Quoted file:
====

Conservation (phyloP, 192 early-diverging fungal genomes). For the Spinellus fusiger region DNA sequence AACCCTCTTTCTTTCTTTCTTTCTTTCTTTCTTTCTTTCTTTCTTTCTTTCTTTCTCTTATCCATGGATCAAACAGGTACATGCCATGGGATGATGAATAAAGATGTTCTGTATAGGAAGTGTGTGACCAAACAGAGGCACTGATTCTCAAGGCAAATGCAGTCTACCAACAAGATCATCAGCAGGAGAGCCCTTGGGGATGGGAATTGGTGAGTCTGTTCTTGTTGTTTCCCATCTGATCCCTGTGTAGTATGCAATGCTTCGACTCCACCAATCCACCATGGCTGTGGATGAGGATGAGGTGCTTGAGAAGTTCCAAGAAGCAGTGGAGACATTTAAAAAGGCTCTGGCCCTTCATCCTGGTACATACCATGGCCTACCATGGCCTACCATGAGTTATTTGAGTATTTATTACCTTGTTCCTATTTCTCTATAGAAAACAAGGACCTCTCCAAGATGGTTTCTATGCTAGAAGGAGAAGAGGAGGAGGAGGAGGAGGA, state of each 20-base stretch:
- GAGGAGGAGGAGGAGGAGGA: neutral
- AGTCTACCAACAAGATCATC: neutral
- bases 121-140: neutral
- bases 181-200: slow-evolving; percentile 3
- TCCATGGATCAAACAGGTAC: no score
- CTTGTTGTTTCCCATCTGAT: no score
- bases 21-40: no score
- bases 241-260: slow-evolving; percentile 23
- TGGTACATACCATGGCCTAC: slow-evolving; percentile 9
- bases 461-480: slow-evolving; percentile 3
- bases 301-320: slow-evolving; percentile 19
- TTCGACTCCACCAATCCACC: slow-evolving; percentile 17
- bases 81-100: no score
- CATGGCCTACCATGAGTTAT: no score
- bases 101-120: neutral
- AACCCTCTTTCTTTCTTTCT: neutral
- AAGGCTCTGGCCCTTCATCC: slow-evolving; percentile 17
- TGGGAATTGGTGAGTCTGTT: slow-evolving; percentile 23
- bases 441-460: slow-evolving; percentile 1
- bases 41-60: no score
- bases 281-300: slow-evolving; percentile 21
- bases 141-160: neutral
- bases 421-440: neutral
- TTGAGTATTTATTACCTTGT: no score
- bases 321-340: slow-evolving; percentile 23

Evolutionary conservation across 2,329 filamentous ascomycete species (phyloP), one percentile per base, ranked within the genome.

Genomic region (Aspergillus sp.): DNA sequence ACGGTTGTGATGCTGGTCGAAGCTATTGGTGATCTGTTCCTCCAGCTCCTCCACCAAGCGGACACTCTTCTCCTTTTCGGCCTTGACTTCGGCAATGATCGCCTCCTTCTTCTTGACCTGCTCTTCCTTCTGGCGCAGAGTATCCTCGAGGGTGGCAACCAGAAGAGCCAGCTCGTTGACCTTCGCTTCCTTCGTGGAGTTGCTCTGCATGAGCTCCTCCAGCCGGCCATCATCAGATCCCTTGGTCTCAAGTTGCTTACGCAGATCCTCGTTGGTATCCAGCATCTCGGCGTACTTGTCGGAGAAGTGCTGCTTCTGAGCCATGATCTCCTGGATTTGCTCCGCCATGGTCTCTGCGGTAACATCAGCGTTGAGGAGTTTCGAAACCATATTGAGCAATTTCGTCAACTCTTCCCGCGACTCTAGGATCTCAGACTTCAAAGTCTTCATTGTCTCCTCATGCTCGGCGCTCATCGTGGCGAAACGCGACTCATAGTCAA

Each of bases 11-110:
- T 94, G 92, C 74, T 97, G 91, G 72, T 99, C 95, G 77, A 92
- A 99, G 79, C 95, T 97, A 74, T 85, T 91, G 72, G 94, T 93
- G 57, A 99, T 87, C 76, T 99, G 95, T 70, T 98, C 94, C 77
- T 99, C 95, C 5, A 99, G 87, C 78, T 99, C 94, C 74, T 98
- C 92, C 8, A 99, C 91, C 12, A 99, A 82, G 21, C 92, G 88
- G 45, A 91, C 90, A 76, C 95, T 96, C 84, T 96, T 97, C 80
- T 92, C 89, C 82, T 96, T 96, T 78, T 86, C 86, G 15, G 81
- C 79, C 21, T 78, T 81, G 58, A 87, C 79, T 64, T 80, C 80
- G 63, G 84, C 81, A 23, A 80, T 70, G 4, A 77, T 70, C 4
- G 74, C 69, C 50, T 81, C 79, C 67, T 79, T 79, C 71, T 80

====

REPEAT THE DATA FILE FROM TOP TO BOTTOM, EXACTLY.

Conservation (phyloP, 192 early-diverging fungal genomes). For the Spinellus fusiger region DNA sequence AACCCTCTTTCTTTCTTTCTTTCTTTCTTTCTTTCTTTCTTTCTTTCTTTCTTTCTCTTATCCATGGATCAAACAGGTACATGCCATGGGATGATGAATAAAGATGTTCTGTATAGGAAGTGTGTGACCAAACAGAGGCACTGATTCTCAAGGCAAATGCAGTCTACCAACAAGATCATCAGCAGGAGAGCCCTTGGGGATGGGAATTGGTGAGTCTGTTCTTGTTGTTTCCCATCTGATCCCTGTGTAGTATGCAATGCTTCGACTCCACCAATCCACCATGGCTGTGGATGAGGATGAGGTGCTTGAGAAGTTCCAAGAAGCAGTGGAGACATTTAAAAAGGCTCTGGCCCTTCATCCTGGTACATACCATGGCCTACCATGGCCTACCATGAGTTATTTGAGTATTTATTACCTTGTTCCTATTTCTCTATAGAAAACAAGGACCTCTCCAAGATGGTTTCTATGCTAGAAGGAGAAGAGGAGGAGGAGGAGGAGGA, state of each 20-base stretch:
- GAGGAGGAGGAGGAGGAGGA: neutral
- AGTCTACCAACAAGATCATC: neutral
- bases 121-140: neutral
- bases 181-200: slow-evolving; percentile 3
- TCCATGGATCAAACAGGTAC: no score
- CTTGTTGTTTCCCATCTGAT: no score
- bases 21-40: no score
- bases 241-260: slow-evolving; percentile 23
- TGGTACATACCATGGCCTAC: slow-evolving; percentile 9
- bases 461-480: slow-evolving; percentile 3
- bases 301-320: slow-evolving; percentile 19
- TTCGACTCCACCAATCCACC: slow-evolving; percentile 17
- bases 81-100: no score
- CATGGCCTACCATGAGTTAT: no score
- bases 101-120: neutral
- AACCCTCTTTCTTTCTTTCT: neutral
- AAGGCTCTGGCCCTTCATCC: slow-evolving; percentile 17
- TGGGAATTGGTGAGTCTGTT: slow-evolving; percentile 23
- bases 441-460: slow-evolving; percentile 1
- bases 41-60: no score
- bases 281-300: slow-evolving; percentile 21
- bases 141-160: neutral
- bases 421-440: neutral
- TTGAGTATTTATTACCTTGT: no score
- bases 321-340: slow-evolving; percentile 23

Evolutionary conservation across 2,329 filamentous ascomycete species (phyloP), one percentile per base, ranked within the genome.

Genomic region (Aspergillus sp.): DNA sequence ACGGTTGTGATGCTGGTCGAAGCTATTGGTGATCTGTTCCTCCAGCTCCTCCACCAAGCGGACACTCTTCTCCTTTTCGGCCTTGACTTCGGCAATGATCGCCTCCTTCTTCTTGACCTGCTCTTCCTTCTGGCGCAGAGTATCCTCGAGGGTGGCAACCAGAAGAGCCAGCTCGTTGACCTTCGCTTCCTTCGTGGAGTTGCTCTGCATGAGCTCCTCCAGCCGGCCATCATCAGATCCCTTGGTCTCAAGTTGCTTACGCAGATCCTCGTTGGTATCCAGCATCTCGGCGTACTTGTCGGAGAAGTGCTGCTTCTGAGCCATGATCTCCTGGATTTGCTCCGCCATGGTCTCTGCGGTAACATCAGCGTTGAGGAGTTTCGAAACCATATTGAGCAATTTCGTCAACTCTTCCCGCGACTCTAGGATCTCAGACTTCAAAGTCTTCATTGTCTCCTCATGCTCGGCGCTCATCGTGGCGAAACGCGACTCATAGTCAA

Each of bases 11-110:
- T 94, G 92, C 74, T 97, G 91, G 72, T 99, C 95, G 77, A 92
- A 99, G 79, C 95, T 97, A 74, T 85, T 91, G 72, G 94, T 93
- G 57, A 99, T 87, C 76, T 99, G 95, T 70, T 98, C 94, C 77
- T 99, C 95, C 5, A 99, G 87, C 78, T 99, C 94, C 74, T 98
- C 92, C 8, A 99, C 91, C 12, A 99, A 82, G 21, C 92, G 88
- G 45, A 91, C 90, A 76, C 95, T 96, C 84, T 96, T 97, C 80
- T 92, C 89, C 82, T 96, T 96, T 78, T 86, C 86, G 15, G 81
- C 79, C 21, T 78, T 81, G 58, A 87, C 79, T 64, T 80, C 80
- G 63, G 84, C 81, A 23, A 80, T 70, G 4, A 77, T 70, C 4
- G 74, C 69, C 50, T 81, C 79, C 67, T 79, T 79, C 71, T 80